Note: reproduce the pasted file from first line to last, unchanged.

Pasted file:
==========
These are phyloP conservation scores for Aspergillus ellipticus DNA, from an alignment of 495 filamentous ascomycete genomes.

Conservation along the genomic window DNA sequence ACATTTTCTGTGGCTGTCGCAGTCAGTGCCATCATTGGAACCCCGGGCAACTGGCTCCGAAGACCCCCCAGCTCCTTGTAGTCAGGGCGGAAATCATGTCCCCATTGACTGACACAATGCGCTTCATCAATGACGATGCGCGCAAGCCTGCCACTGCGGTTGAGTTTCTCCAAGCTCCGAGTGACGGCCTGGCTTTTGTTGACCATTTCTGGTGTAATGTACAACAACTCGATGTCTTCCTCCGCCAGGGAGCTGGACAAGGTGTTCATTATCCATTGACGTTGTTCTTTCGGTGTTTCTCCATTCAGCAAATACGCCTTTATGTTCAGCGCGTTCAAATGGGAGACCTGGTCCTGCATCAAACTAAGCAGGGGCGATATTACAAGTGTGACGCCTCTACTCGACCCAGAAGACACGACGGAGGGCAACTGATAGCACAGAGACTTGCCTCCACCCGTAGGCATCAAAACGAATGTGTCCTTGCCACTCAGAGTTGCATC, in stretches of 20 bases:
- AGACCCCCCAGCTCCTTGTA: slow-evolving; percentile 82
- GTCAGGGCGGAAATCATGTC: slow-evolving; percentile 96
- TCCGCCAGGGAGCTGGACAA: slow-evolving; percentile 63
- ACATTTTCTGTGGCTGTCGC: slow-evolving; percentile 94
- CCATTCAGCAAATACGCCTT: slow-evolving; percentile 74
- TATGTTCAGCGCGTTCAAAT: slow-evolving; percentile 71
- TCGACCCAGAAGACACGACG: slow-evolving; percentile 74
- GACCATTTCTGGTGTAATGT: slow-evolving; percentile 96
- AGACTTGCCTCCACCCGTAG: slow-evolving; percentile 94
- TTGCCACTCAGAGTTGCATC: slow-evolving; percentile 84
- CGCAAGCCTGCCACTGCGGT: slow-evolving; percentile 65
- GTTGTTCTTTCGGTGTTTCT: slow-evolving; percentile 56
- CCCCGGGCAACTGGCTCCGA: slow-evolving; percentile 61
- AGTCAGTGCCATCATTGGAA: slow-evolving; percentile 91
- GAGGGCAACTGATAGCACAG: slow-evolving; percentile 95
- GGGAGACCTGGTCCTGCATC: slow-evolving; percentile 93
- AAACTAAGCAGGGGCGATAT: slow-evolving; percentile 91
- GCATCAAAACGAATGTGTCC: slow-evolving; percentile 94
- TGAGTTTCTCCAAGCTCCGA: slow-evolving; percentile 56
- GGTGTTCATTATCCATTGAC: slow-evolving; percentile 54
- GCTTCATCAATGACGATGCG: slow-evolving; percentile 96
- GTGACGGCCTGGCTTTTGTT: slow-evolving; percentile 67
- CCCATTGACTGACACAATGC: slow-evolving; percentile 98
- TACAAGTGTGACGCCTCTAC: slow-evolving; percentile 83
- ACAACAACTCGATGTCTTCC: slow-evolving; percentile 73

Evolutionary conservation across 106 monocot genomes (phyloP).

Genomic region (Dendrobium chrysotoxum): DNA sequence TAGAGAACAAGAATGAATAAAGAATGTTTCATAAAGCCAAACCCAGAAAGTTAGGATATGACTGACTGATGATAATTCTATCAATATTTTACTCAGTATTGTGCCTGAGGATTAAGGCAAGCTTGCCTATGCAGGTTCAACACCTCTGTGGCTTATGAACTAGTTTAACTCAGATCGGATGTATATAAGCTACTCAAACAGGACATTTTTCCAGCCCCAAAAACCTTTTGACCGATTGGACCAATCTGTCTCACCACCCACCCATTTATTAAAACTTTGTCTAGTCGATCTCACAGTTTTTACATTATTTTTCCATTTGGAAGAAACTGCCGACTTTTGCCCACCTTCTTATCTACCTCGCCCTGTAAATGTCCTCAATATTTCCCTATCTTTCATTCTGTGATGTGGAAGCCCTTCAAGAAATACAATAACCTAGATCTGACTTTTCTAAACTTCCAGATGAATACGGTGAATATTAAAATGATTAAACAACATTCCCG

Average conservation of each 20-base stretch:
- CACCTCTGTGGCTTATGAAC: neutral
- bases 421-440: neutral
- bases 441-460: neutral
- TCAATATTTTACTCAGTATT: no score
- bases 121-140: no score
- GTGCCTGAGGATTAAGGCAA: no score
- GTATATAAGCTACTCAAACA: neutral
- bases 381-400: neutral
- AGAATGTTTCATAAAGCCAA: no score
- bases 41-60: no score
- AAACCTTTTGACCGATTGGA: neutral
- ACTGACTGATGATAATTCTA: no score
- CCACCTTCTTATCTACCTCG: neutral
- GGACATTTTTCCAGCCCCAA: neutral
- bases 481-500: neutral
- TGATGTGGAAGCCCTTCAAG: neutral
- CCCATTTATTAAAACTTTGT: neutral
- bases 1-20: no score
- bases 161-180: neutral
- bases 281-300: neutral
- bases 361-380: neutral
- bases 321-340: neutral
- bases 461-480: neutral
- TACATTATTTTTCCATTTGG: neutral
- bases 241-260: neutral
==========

These are phyloP conservation scores for Aspergillus ellipticus DNA, from an alignment of 495 filamentous ascomycete genomes.

Conservation along the genomic window DNA sequence ACATTTTCTGTGGCTGTCGCAGTCAGTGCCATCATTGGAACCCCGGGCAACTGGCTCCGAAGACCCCCCAGCTCCTTGTAGTCAGGGCGGAAATCATGTCCCCATTGACTGACACAATGCGCTTCATCAATGACGATGCGCGCAAGCCTGCCACTGCGGTTGAGTTTCTCCAAGCTCCGAGTGACGGCCTGGCTTTTGTTGACCATTTCTGGTGTAATGTACAACAACTCGATGTCTTCCTCCGCCAGGGAGCTGGACAAGGTGTTCATTATCCATTGACGTTGTTCTTTCGGTGTTTCTCCATTCAGCAAATACGCCTTTATGTTCAGCGCGTTCAAATGGGAGACCTGGTCCTGCATCAAACTAAGCAGGGGCGATATTACAAGTGTGACGCCTCTACTCGACCCAGAAGACACGACGGAGGGCAACTGATAGCACAGAGACTTGCCTCCACCCGTAGGCATCAAAACGAATGTGTCCTTGCCACTCAGAGTTGCATC, in stretches of 20 bases:
- AGACCCCCCAGCTCCTTGTA: slow-evolving; percentile 82
- GTCAGGGCGGAAATCATGTC: slow-evolving; percentile 96
- TCCGCCAGGGAGCTGGACAA: slow-evolving; percentile 63
- ACATTTTCTGTGGCTGTCGC: slow-evolving; percentile 94
- CCATTCAGCAAATACGCCTT: slow-evolving; percentile 74
- TATGTTCAGCGCGTTCAAAT: slow-evolving; percentile 71
- TCGACCCAGAAGACACGACG: slow-evolving; percentile 74
- GACCATTTCTGGTGTAATGT: slow-evolving; percentile 96
- AGACTTGCCTCCACCCGTAG: slow-evolving; percentile 94
- TTGCCACTCAGAGTTGCATC: slow-evolving; percentile 84
- CGCAAGCCTGCCACTGCGGT: slow-evolving; percentile 65
- GTTGTTCTTTCGGTGTTTCT: slow-evolving; percentile 56
- CCCCGGGCAACTGGCTCCGA: slow-evolving; percentile 61
- AGTCAGTGCCATCATTGGAA: slow-evolving; percentile 91
- GAGGGCAACTGATAGCACAG: slow-evolving; percentile 95
- GGGAGACCTGGTCCTGCATC: slow-evolving; percentile 93
- AAACTAAGCAGGGGCGATAT: slow-evolving; percentile 91
- GCATCAAAACGAATGTGTCC: slow-evolving; percentile 94
- TGAGTTTCTCCAAGCTCCGA: slow-evolving; percentile 56
- GGTGTTCATTATCCATTGAC: slow-evolving; percentile 54
- GCTTCATCAATGACGATGCG: slow-evolving; percentile 96
- GTGACGGCCTGGCTTTTGTT: slow-evolving; percentile 67
- CCCATTGACTGACACAATGC: slow-evolving; percentile 98
- TACAAGTGTGACGCCTCTAC: slow-evolving; percentile 83
- ACAACAACTCGATGTCTTCC: slow-evolving; percentile 73

Evolutionary conservation across 106 monocot genomes (phyloP).

Genomic region (Dendrobium chrysotoxum): DNA sequence TAGAGAACAAGAATGAATAAAGAATGTTTCATAAAGCCAAACCCAGAAAGTTAGGATATGACTGACTGATGATAATTCTATCAATATTTTACTCAGTATTGTGCCTGAGGATTAAGGCAAGCTTGCCTATGCAGGTTCAACACCTCTGTGGCTTATGAACTAGTTTAACTCAGATCGGATGTATATAAGCTACTCAAACAGGACATTTTTCCAGCCCCAAAAACCTTTTGACCGATTGGACCAATCTGTCTCACCACCCACCCATTTATTAAAACTTTGTCTAGTCGATCTCACAGTTTTTACATTATTTTTCCATTTGGAAGAAACTGCCGACTTTTGCCCACCTTCTTATCTACCTCGCCCTGTAAATGTCCTCAATATTTCCCTATCTTTCATTCTGTGATGTGGAAGCCCTTCAAGAAATACAATAACCTAGATCTGACTTTTCTAAACTTCCAGATGAATACGGTGAATATTAAAATGATTAAACAACATTCCCG

Average conservation of each 20-base stretch:
- CACCTCTGTGGCTTATGAAC: neutral
- bases 421-440: neutral
- bases 441-460: neutral
- TCAATATTTTACTCAGTATT: no score
- bases 121-140: no score
- GTGCCTGAGGATTAAGGCAA: no score
- GTATATAAGCTACTCAAACA: neutral
- bases 381-400: neutral
- AGAATGTTTCATAAAGCCAA: no score
- bases 41-60: no score
- AAACCTTTTGACCGATTGGA: neutral
- ACTGACTGATGATAATTCTA: no score
- CCACCTTCTTATCTACCTCG: neutral
- GGACATTTTTCCAGCCCCAA: neutral
- bases 481-500: neutral
- TGATGTGGAAGCCCTTCAAG: neutral
- CCCATTTATTAAAACTTTGT: neutral
- bases 1-20: no score
- bases 161-180: neutral
- bases 281-300: neutral
- bases 361-380: neutral
- bases 321-340: neutral
- bases 461-480: neutral
- TACATTATTTTTCCATTTGG: neutral
- bases 241-260: neutral